A sprightly septuagenarian, Gitlis took the stage in his stride, smiled at his audience, put on his spectacles, tuned up and launched headlong into Paul Hindemith's rarely heard E flat Violin Sonata. His style is unmistakable: bright, penetrating, even a little abrupt, tapering his tone from a cutting sforzando to a wispy piano - often within a fraction of a second. His use of vibrato can be either sparing or intense, his phrasing extraordinarily malleable. The Hindemith sonata starts urgently and ends in a mood of veiled mystery, extremes that suit Gitlis's volatile personality.
His musical collaborator was the young American pianist Ana-Maria Vera, an estimable player (one of the encores, a Chopin Impromptu, was hers alone) who mirrored Gitlis's wayward manner to perfection. Beethoven's Kreutzer Sonata found them varying the pulse to fit the mood of the phrase, indulging the moment rather than the structure. But there was an unexpected interruption, a minute or so into the second movement, when Gitlis turned towards his right and grimaced. Suddenly, both he and his pianist stopped playing: a soft, high whistling (a hearing aid?) had distracted them. It took Gitlis a little time to readjust: while Vera tackled a solo passage, he inspected the body of his violin, resuming the argument on cue for a performance rich in weird and wonderful gestures.
After the interval, Gitlis and his page-turner reappeared for a somewhat approximate but always compelling account of Bartok's unaccompanied Sonata. Who else on the current circuit could work the "Fuga" into such a frenzy or make such soulful music of the "Melodia"? And while connoisseurs weigh the balance of this or that Bartok or Beethoven interpretation, no one could question Gitlis's supreme mastery of such heart-stopping showpieces as Sarasate's Zigeunerweisen and Bloch's Nigun. Both were staggeringly effective - not because they were particularly fast, or sweet, or lusciously projected, but because Gitlis brought such immense temperament to them.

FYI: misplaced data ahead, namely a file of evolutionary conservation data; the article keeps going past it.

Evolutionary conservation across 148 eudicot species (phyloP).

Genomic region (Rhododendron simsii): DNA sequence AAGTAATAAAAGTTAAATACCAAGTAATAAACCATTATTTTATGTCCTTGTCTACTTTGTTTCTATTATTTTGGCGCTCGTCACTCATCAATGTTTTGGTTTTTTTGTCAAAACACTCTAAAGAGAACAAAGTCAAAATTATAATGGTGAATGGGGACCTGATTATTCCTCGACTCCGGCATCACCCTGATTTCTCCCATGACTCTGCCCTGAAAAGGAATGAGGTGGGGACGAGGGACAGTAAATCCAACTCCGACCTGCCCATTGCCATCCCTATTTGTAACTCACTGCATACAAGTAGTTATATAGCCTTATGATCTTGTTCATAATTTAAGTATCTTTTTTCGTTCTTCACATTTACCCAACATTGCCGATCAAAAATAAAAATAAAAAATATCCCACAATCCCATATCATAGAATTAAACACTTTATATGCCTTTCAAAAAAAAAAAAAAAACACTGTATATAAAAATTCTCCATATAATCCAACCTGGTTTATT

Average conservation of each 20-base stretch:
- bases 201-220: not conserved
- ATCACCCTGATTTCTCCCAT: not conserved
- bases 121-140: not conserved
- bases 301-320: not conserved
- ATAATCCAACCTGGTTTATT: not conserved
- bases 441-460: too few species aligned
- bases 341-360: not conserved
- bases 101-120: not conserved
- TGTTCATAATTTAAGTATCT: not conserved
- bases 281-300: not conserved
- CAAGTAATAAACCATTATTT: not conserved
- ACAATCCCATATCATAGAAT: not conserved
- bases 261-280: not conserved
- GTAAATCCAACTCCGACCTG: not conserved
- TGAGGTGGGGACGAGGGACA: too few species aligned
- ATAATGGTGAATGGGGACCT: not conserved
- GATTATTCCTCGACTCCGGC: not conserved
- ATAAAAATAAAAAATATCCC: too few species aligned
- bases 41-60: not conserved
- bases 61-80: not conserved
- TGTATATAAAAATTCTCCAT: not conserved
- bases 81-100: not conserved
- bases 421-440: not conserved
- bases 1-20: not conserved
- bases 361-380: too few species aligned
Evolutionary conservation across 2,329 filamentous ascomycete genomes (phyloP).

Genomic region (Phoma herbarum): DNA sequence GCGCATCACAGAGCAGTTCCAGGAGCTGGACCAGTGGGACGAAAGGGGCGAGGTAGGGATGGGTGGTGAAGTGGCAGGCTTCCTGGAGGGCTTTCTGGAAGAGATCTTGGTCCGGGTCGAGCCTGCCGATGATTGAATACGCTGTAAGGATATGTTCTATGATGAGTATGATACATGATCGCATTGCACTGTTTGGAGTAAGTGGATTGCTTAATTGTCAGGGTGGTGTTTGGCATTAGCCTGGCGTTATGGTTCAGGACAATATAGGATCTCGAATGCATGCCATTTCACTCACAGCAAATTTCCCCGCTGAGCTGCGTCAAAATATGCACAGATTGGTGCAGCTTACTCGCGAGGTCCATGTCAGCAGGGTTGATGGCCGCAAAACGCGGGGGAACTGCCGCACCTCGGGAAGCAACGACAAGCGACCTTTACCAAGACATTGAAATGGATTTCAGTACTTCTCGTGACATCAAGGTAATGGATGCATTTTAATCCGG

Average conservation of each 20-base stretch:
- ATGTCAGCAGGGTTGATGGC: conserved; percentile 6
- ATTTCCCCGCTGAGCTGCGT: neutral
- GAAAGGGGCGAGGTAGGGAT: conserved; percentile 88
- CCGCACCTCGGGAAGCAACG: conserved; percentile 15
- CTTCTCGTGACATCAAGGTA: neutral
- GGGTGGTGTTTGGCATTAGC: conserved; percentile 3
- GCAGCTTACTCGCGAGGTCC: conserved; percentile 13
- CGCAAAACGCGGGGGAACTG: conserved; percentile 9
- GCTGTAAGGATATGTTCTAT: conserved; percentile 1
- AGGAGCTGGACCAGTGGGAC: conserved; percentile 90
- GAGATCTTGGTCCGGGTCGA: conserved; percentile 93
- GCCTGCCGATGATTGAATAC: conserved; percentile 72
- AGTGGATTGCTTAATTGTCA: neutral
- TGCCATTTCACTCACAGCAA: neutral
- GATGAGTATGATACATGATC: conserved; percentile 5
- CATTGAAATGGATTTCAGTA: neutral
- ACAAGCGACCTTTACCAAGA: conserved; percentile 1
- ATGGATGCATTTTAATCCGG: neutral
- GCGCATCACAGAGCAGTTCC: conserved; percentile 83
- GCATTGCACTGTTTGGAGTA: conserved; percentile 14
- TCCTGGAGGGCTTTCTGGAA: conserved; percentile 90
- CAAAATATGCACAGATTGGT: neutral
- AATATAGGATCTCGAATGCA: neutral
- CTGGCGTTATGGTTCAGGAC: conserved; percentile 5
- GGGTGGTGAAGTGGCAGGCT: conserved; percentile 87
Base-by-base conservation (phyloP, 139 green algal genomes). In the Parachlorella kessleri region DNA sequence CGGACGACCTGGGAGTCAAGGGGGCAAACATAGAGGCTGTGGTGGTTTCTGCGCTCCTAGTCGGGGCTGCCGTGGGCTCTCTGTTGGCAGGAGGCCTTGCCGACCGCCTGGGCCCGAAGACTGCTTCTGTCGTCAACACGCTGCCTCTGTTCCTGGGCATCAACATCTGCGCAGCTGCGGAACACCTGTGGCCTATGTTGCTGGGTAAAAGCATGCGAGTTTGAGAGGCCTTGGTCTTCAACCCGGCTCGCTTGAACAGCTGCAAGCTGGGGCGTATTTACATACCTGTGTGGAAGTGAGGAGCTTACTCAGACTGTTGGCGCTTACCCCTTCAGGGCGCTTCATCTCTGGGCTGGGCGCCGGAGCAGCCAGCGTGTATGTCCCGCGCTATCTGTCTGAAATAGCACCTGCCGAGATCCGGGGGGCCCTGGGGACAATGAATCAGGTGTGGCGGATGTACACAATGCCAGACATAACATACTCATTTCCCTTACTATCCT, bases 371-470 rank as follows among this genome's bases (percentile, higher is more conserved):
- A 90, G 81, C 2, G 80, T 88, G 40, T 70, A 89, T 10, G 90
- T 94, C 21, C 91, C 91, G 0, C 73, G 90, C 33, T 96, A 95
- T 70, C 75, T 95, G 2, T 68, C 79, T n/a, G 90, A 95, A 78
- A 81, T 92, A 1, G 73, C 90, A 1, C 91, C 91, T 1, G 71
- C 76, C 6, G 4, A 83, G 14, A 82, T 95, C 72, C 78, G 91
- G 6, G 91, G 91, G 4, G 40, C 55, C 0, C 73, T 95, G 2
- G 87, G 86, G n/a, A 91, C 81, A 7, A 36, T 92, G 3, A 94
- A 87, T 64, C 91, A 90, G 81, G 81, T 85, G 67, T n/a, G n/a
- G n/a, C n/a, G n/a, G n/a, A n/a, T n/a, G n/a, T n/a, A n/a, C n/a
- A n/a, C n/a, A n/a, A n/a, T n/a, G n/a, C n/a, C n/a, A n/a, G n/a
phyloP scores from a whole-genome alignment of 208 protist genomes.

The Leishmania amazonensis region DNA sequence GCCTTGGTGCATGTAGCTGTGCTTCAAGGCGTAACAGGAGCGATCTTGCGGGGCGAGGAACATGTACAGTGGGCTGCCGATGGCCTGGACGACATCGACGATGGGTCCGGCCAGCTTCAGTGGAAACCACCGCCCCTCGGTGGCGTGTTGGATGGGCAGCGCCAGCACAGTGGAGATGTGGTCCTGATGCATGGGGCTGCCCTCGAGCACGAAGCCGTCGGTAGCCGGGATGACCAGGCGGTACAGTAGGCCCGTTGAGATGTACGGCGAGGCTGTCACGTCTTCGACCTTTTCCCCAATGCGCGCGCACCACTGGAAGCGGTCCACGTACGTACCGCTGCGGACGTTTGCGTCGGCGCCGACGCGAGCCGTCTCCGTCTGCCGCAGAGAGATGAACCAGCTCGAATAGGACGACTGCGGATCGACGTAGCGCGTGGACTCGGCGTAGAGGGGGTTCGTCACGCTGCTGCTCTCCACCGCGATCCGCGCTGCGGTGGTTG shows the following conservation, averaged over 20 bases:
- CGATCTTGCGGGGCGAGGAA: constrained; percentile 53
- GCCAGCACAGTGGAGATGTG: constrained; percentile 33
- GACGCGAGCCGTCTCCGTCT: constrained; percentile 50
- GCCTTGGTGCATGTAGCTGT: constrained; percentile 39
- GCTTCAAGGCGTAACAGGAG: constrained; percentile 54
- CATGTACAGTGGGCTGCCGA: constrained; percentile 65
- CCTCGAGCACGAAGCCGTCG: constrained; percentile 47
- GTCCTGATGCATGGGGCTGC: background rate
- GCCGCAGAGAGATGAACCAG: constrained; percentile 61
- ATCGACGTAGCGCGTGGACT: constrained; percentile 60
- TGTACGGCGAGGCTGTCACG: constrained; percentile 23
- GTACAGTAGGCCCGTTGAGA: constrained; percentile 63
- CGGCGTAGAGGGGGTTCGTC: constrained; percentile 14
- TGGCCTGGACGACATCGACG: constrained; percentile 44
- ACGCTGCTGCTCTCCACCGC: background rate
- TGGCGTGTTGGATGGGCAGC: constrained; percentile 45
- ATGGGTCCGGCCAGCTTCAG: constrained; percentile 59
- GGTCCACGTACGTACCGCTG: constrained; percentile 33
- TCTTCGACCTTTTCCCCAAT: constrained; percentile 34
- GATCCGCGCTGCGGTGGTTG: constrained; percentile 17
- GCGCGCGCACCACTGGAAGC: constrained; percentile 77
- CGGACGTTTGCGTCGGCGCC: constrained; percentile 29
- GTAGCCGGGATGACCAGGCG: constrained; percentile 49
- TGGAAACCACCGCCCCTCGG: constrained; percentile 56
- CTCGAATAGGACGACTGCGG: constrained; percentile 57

This was no superficial "flashback" to Jascha Heifetz or Fritz Kreisler (although Kreisler's music did feature among the encores), but a vivid reminder of such inspired mavericks as Vasa Prihoda and Bronislaw Huberman - Old-World masters who, like Gitlis, habitually gave the impression of improvising everything spontaneously. The parallel also extended to the odd spot of sour intonation, although with the temperature constantly rising and an unusually big risk-factor, no one really cared.
The violin encores were charmingly idiosyncratic: Kreisler's Syncopation (a comparative rarity) and Liebesleid, Moszkowski's Guitarre - easygoing "cross-over" delivered with unstinting panache and a very prominent twinkle in the eye.
The hall was packed with fellow violinists, Nigel Kennedy included: like Gitlis, he's played on both sides of the classical-jazz divide. "That's real character," he said, hand on heart, "and it all comes from here!"
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